Sunday, February 7, 2016

Digital Camera Technology Is On The Precipice of Change

The Closed Road - Fish Camp, California
Captured using a cell phone.
Digital camera technology has come a million miles in the last 20 years. Cameras have improved by leaps and bounds in every way imaginable. It's to the point that your cell phone camera can produce image quality that's just as good or even better than a DSLR from two decades ago.

It's easy to think that we've arrived at or near the pinnacle of digital photo technology. Where do things go from here?

I believe digital cameras are about to change. I think digital photography technology is about to transform dramatically.

Last year MIT scientists figured how to create a camera that can fully recover blown highlights. It's pretty simple, really--nothing more than a software trick. Once a light sensor ("pixel") has received enough light data to be a blown highlight, the sensor starts over at zero recording new light data, and the software remembers that it did this. Basically, it allows you to overexpose as much as you'd like, and recover the blown highlights when post-processing the RAW files.

It's just a matter of time before Sony, Nikon, Canon, etc., figure out how to incorporate this into their cameras. Soon blown highlights will be a thing of the past.

Meanwhile Panasonic claims to have invented a sensor that has 100 times greater dynamic range than other sensors. You'll be able to retain both highlight and shadow details in high-contrast situations. I read how this works (how Panasonic was able to accomplish this) several times but still don't really understand it. However they did it, it's a pretty amazing feat.

There have been several sensors made recently (including one by Panasonic) that can basically see in the dark. With only moonlight you can capture a useable photograph with the camera handheld. Tripods will be a thing of the past, and dark situations won't be a problem.
Rock Behind Ice Plant - Morro Bay, California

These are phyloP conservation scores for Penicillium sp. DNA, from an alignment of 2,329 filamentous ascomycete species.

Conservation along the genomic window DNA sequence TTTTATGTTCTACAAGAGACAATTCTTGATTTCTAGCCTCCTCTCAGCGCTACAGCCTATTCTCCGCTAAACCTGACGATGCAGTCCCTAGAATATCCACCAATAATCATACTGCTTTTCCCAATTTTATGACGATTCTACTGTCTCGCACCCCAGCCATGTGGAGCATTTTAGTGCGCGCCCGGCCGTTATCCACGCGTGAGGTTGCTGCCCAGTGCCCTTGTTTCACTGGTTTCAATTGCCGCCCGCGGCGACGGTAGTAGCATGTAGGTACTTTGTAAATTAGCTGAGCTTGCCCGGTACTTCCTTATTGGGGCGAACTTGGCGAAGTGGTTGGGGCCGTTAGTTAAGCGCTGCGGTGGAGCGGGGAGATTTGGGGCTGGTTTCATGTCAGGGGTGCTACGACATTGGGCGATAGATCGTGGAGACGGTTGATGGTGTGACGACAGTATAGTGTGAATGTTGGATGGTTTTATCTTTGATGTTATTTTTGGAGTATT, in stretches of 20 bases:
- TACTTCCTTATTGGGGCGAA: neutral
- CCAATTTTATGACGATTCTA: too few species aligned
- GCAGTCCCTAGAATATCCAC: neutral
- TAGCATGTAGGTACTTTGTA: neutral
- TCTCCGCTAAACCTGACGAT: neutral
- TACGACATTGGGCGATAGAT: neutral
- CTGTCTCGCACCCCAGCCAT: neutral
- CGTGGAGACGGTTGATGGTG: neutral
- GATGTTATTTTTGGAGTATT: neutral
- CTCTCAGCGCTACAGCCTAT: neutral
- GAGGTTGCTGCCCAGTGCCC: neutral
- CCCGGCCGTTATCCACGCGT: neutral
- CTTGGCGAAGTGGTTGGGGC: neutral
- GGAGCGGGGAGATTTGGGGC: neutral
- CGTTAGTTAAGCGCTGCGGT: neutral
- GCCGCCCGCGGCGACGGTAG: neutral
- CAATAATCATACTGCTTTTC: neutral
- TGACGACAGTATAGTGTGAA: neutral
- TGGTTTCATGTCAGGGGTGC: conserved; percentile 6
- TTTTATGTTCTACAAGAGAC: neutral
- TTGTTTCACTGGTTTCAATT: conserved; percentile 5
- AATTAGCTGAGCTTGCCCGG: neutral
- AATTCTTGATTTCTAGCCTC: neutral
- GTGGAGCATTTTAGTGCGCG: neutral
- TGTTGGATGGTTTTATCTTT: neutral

Captured using a multi-layer sensor camera.
Sigma has been using multi-layered sensors for years, but they really haven't had the resources to bring this technology to the mainstream. Canon has the resources and they're about to release a multi-layered sensor camera. It will be interesting to see what becomes of this.

With circuitry becoming smaller, we're beginning to see sensors with more integrated circuitry, allowing for quicker operations. Combine this with mirrorless cameras and advances in autofocus, cameras will be quicker than any photographer needs them to be. Spray-and-pray will be brought to a whole new level.

There are cameras that allow you to adjust depth-of-field after the exposure. There are cameras that automatically and seamlessly stitch multiple exposures into one image. All sorts of crazy ideas are being turned into actual products.

And megapixel counts keep rising. It wasn't all that long ago that 12 megapixels was thought to be the practical limit. Now you can buy a 100 megapixel camera--12 megapixels seems like nothing. You can record tiny details that you'd only notice with large prints or big crops.

In five years I think digital cameras will perform much differently than today. It's difficult to predict which new technologies will stick and which will fade and be forgotten. I think dynamic range will increase tremendously. I think high-ISO will also improve by large margins. Cameras will get faster and faster. Resolution will increase, but I think people will figure out that they don't need 100 megapixels or even 50 megapixels. Cameras will get smaller and lighter. The tradition single-lens reflex will become less common.

All of the changes and advancements will be exciting to see. But no advancement in camera technology will make anyone a better photographer. Great pictures always start with photographic vision. Gear is not as important as people often think it is.

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